Version tested: Wii
It's clear from the response to Eurogamer's first Wii reviews that the control system hasn't won you all over. For every pleasantly surprised launch-lover, marvelling at the precision and subtlety in Wii Sports bowling or tennis, there are several more cautious observers, standing back with one eyebrow raised at the mini-game-heavy Raving Rabbids, and Twilight Princess - the latter, despite its brilliance, often showing itself up as a GameCube port. There are enjoyable games here, certainly, but none of them does much to fill us with cheery confidence about the console's future; none of them really shows off the breadth and sophistication of control that the Wii is capable of.
None of them except Trauma Centre: Second Opinion, that is, which (typically) will not be released in the UK for another month or more. It is a remastering of the DS' excellent Under the Knife, an intense and challenging surgery puzzle game, which follows the career of young surgeon Derek Stiles as his talent sees him transferred from an ordinary hospital into a global medical organisation in order to fight increasingly fiendish viruses and cure increasingly worse-off patients.
It tackles terrorism, euthanasia, betrayal and biological warfare, all with typical Japanese-sci-fi drama and flamboyance. Although the basic storyline of the game remains the same, the operations have all been changed significantly to take full advantage of the new method of control. It might as well be an original title. It's difficult to talk about improvements because the entire experience is completely different - having played Under the Knife to death is no excuse for passing this by. Indeed, if you loved Under the Knife as much as I did, then the greater flexibility, different selection of operations and increased longevity should make this an even more attractive prospect than it would be to a curious newcomer.
Second Opinion's multi-levelled, wonderfully histrionic story is told through a sequence of nicely drawn if rather basic still images and text, but that doesn't detract from the drama. Trauma Centre's greatest talent is putting you in the moment, crafting situations that make you really care about the patients at stake, compelling you to save their virtual lives with your own hands. The operations themselves are full of unexpected surprises, consistently requiring you to think on your feet and adapt to the situation. Ordinary biopsies turn into fevered battles against fiercely adaptive viruses, operating on someone's throat reveals a widespread infection that needs urgent attention. You'll be operating on patients on the brink of death, flat-lining car-crash victims, terminally ill children - even a bomb (still one of the game's highlights) - everywhere from hospital beds to planes to African deserts. The variety is enormous, the tension unrelenting.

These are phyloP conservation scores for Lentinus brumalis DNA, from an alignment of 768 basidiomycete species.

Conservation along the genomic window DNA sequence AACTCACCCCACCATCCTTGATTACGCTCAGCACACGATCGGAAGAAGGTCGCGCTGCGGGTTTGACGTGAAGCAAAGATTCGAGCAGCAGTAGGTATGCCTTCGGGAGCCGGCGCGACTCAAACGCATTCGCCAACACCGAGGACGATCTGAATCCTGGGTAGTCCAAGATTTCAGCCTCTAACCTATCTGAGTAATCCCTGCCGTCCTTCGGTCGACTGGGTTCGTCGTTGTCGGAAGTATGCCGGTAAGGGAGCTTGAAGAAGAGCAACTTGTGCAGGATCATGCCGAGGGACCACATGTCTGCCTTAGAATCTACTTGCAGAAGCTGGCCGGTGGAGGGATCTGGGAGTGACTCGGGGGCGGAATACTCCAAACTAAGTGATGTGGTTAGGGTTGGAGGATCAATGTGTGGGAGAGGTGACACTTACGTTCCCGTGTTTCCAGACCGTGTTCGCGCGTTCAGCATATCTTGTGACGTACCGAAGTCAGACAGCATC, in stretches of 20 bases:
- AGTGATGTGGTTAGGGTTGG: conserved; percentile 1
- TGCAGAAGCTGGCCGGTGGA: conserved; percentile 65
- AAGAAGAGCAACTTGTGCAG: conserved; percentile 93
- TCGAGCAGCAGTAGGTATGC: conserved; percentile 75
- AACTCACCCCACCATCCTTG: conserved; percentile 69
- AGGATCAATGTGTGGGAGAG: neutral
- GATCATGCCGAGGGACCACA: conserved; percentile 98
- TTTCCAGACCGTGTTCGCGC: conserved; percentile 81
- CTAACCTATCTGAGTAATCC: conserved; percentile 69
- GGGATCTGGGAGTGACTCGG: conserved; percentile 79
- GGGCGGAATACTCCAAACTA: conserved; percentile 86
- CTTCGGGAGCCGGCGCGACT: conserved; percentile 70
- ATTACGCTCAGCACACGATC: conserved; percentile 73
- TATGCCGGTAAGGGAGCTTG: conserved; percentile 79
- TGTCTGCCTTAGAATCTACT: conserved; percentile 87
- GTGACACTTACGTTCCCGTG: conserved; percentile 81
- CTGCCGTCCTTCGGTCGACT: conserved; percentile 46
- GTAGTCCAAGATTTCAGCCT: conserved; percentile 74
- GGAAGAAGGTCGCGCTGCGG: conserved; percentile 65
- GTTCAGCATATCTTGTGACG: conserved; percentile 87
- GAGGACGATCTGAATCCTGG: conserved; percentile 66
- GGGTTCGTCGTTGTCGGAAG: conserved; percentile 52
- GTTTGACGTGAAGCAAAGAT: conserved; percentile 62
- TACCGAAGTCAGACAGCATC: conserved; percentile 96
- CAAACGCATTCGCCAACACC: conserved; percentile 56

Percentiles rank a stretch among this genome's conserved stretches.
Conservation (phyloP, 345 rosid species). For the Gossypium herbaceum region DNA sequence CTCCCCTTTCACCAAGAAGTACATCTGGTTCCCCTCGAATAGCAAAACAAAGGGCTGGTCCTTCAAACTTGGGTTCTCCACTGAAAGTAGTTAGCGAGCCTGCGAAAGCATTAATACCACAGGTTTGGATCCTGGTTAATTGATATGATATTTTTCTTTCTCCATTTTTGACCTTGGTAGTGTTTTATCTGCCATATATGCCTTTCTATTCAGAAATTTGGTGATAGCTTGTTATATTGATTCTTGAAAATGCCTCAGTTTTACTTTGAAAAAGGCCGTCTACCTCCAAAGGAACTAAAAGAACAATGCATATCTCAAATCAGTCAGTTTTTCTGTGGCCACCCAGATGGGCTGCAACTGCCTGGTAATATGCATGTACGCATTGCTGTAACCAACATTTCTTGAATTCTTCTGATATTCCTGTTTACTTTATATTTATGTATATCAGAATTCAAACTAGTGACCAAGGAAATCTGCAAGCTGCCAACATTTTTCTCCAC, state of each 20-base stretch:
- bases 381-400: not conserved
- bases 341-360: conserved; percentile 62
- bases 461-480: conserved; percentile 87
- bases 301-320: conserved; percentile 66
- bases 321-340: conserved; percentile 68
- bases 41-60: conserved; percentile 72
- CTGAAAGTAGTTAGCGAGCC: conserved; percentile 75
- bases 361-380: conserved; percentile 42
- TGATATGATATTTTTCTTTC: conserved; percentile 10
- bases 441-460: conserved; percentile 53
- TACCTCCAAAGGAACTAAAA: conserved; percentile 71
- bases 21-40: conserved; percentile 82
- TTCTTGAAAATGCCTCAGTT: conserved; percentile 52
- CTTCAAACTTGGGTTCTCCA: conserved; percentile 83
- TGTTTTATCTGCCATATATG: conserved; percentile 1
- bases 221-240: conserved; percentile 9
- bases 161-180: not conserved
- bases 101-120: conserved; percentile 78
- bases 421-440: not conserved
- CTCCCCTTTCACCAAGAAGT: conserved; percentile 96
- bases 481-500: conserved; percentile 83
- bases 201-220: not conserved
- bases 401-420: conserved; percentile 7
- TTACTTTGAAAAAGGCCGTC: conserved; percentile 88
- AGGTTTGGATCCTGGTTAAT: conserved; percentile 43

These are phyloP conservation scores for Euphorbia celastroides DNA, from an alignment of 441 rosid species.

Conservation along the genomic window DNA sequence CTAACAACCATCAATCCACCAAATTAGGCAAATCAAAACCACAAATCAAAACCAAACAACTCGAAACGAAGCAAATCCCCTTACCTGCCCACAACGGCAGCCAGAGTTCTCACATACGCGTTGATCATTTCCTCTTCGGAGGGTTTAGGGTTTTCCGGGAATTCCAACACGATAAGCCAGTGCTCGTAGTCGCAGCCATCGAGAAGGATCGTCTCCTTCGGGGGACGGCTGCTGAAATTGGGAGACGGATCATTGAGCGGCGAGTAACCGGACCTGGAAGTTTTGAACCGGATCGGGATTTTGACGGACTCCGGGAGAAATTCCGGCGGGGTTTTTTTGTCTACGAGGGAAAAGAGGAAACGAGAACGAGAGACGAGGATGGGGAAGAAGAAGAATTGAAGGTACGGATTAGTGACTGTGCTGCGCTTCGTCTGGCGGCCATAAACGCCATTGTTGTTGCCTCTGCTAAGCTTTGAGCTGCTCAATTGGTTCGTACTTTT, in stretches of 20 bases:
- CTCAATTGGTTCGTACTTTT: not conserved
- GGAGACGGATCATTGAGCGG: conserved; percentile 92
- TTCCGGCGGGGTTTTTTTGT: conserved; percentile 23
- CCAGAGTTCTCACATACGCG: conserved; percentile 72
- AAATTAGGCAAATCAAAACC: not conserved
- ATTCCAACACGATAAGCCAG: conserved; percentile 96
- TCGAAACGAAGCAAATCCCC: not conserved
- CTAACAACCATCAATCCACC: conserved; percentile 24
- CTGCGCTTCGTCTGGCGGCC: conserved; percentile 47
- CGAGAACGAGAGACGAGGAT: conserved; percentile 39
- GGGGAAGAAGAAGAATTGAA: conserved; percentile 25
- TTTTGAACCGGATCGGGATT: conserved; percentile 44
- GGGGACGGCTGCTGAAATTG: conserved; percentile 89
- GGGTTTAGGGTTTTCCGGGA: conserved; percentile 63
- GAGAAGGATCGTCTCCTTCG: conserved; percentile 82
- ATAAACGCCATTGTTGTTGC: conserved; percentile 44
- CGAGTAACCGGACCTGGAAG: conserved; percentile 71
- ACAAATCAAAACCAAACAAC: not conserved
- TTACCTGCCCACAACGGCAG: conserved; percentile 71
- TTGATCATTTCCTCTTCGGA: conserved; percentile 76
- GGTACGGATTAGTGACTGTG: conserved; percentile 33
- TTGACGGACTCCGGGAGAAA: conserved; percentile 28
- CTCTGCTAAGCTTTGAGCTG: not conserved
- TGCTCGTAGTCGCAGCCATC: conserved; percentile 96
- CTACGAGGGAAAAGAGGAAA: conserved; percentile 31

The best thing about it is the fact that everything, from excisions to defibrillation to draining and twisting and grabbing and stitching and lasering, is done with your hands. This is a level of immediacy that even Under the Knife cannot come close to equalling. You grab hold of things between finger and thumb, physically twist shards of bone around and fit them back into place with your right hand, pull things out of patients by moving your hand away from the screen and actually place defibrillator pads onto patients chests, squeezing both triggers to release the charge. This is as close to actual surgery as any game would ever want to be, and it is a completely unique experience. If you fail an operation, it's your fault. You weren't fast or accurate or clever enough to outwit the virus.
As a result of all of this, Second Opinion is extremely demanding. It demands your undivided attention, precise movements and very skilled manoeuvres. Like Under the Knife, it's extremely challenging, often to the point of immense frustration, but unlike Under the Knife, it does relent occasionally - it will let you switch the difficulty from Easy to Normal to Hard on any given operation, so that if you really are stuck on something you can still progress to the next task. People without the lightning-fast reflexes that Trauma Centre expects will not hit the brick wall of difficulty that they faced on the DS. Second Opinion is more considerate of the player, but no less difficult on the higher settings, meaning that established players will find much here to keep them entertained.
Were it not for Zelda, Trauma Center: Second Opinion would be the best of the Wii's launch titles by a very long way. It might be a remake of the DS game, but the effort and obvious ambition that has gone into reworking it for the Wii is extraordinary. It is a different game, and a much better game at that, and anyone who loved Under the Knife for its uniqueness, difficulty and occasional obstinacy will love Second Opinion even more. Crucially, though, Second Opinion is more accessible than its predecessor, which combined with its even greater immediacy should help it find a much-deserved wider audience. It outstrips the likes of Red Steel and Monkey Ball by miles with its clever, discerning application of the Wii control system, taking advantage of its subtleties without shoehorning pointless waving and shaking in where it's not needed. It makes better and more appropriate use of it than any other game so far.
I'm completely in love with Trauma Centre: Second Opinion. It's urgent, tense, dramatic, unique, extremely difficult and surprisingly varied, an excellent Wii game and an excellent puzzle game. For anyone suffering from scepticism and uncertainty about the validity of the Wii's control system and doubting developers' abilities to create games to live up to its potential, Trauma Centre: Second Opinion is the perfect remedy.
9 / 10